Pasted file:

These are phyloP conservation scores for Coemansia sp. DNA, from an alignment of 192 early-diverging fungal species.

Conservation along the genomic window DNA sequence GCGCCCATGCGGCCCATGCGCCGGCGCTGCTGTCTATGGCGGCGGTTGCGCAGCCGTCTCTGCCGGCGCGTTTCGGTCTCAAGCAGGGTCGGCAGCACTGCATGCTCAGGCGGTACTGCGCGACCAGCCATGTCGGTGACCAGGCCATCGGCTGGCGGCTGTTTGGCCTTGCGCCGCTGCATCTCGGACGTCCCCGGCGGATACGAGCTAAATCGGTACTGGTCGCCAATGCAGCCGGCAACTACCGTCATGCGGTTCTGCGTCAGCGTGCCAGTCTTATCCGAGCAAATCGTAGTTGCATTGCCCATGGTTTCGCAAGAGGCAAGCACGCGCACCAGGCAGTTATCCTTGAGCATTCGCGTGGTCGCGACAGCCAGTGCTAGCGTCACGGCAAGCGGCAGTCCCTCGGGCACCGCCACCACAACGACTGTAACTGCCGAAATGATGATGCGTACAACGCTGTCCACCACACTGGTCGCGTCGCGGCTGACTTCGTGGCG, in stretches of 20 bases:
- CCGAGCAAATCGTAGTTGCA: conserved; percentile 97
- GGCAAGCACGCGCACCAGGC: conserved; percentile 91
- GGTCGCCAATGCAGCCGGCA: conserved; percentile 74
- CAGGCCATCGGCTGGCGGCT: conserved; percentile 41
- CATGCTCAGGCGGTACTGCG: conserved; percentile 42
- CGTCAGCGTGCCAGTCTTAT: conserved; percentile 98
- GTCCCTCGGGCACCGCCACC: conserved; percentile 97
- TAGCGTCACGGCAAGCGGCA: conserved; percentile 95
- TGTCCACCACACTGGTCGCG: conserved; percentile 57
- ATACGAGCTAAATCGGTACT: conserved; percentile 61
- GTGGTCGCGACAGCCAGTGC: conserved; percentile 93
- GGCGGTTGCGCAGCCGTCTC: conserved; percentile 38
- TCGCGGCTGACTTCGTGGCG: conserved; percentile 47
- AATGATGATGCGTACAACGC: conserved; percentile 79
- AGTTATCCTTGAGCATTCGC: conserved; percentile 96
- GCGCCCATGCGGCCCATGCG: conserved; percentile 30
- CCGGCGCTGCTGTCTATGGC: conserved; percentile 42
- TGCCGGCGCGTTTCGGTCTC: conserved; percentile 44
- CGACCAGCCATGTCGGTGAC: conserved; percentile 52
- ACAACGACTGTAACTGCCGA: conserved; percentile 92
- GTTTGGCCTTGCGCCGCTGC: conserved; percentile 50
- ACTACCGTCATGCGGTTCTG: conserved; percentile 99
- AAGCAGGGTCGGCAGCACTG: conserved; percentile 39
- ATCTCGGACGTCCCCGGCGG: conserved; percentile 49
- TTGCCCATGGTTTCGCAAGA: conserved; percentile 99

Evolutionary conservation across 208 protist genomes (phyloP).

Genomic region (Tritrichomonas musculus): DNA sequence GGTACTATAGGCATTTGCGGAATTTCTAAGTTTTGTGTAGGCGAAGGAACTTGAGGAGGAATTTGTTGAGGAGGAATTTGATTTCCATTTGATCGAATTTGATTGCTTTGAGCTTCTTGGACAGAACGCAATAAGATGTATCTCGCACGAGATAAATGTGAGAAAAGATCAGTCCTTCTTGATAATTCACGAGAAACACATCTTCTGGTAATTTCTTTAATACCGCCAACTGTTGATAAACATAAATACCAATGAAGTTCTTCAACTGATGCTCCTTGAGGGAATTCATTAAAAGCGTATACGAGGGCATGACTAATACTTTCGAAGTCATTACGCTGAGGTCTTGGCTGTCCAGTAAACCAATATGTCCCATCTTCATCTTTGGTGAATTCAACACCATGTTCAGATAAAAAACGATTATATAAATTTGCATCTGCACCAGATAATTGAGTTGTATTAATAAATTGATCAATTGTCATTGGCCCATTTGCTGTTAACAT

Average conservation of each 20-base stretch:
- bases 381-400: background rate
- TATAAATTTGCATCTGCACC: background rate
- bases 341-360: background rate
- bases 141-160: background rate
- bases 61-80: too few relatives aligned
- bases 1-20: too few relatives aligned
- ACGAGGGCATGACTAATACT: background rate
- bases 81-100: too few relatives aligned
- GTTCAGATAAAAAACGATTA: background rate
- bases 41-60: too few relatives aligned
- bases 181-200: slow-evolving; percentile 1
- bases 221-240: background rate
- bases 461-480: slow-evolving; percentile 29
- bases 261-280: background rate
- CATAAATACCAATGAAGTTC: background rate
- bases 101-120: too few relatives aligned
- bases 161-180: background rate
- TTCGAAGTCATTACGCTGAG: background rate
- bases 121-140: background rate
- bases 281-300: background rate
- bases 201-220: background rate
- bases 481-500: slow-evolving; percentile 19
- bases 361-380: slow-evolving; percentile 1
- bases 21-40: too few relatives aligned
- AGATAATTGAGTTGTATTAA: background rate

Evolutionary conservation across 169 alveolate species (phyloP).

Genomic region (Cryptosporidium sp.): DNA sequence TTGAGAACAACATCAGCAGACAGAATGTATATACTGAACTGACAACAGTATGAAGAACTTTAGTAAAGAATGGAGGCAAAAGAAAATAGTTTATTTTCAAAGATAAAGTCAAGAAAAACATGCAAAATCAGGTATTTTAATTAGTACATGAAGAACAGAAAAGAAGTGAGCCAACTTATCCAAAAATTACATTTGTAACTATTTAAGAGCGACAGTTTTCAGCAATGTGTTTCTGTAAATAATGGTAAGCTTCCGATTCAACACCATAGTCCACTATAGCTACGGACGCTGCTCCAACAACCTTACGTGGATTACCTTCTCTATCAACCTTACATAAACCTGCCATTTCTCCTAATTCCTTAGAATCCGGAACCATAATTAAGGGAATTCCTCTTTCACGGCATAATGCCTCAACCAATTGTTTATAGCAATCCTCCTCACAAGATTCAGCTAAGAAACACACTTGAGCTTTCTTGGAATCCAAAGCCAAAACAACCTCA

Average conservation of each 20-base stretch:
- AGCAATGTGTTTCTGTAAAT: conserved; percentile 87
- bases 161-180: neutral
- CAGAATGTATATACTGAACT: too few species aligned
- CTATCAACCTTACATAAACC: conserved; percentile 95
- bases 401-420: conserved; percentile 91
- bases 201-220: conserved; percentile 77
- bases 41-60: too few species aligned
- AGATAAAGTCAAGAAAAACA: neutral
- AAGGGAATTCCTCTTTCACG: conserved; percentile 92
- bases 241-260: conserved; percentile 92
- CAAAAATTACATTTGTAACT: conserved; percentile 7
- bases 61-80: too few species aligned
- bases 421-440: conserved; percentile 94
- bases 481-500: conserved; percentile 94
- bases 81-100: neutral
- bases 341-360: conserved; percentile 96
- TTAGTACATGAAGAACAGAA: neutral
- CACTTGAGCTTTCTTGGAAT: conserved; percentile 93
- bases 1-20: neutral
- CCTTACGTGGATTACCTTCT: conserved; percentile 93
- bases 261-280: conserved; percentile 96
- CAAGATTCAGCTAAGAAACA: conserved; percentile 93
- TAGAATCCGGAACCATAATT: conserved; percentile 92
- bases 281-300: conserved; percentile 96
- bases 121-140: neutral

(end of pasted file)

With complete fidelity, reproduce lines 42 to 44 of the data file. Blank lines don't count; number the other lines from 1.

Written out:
- bases 221-240: background rate
- bases 461-480: slow-evolving; percentile 29
- bases 261-280: background rate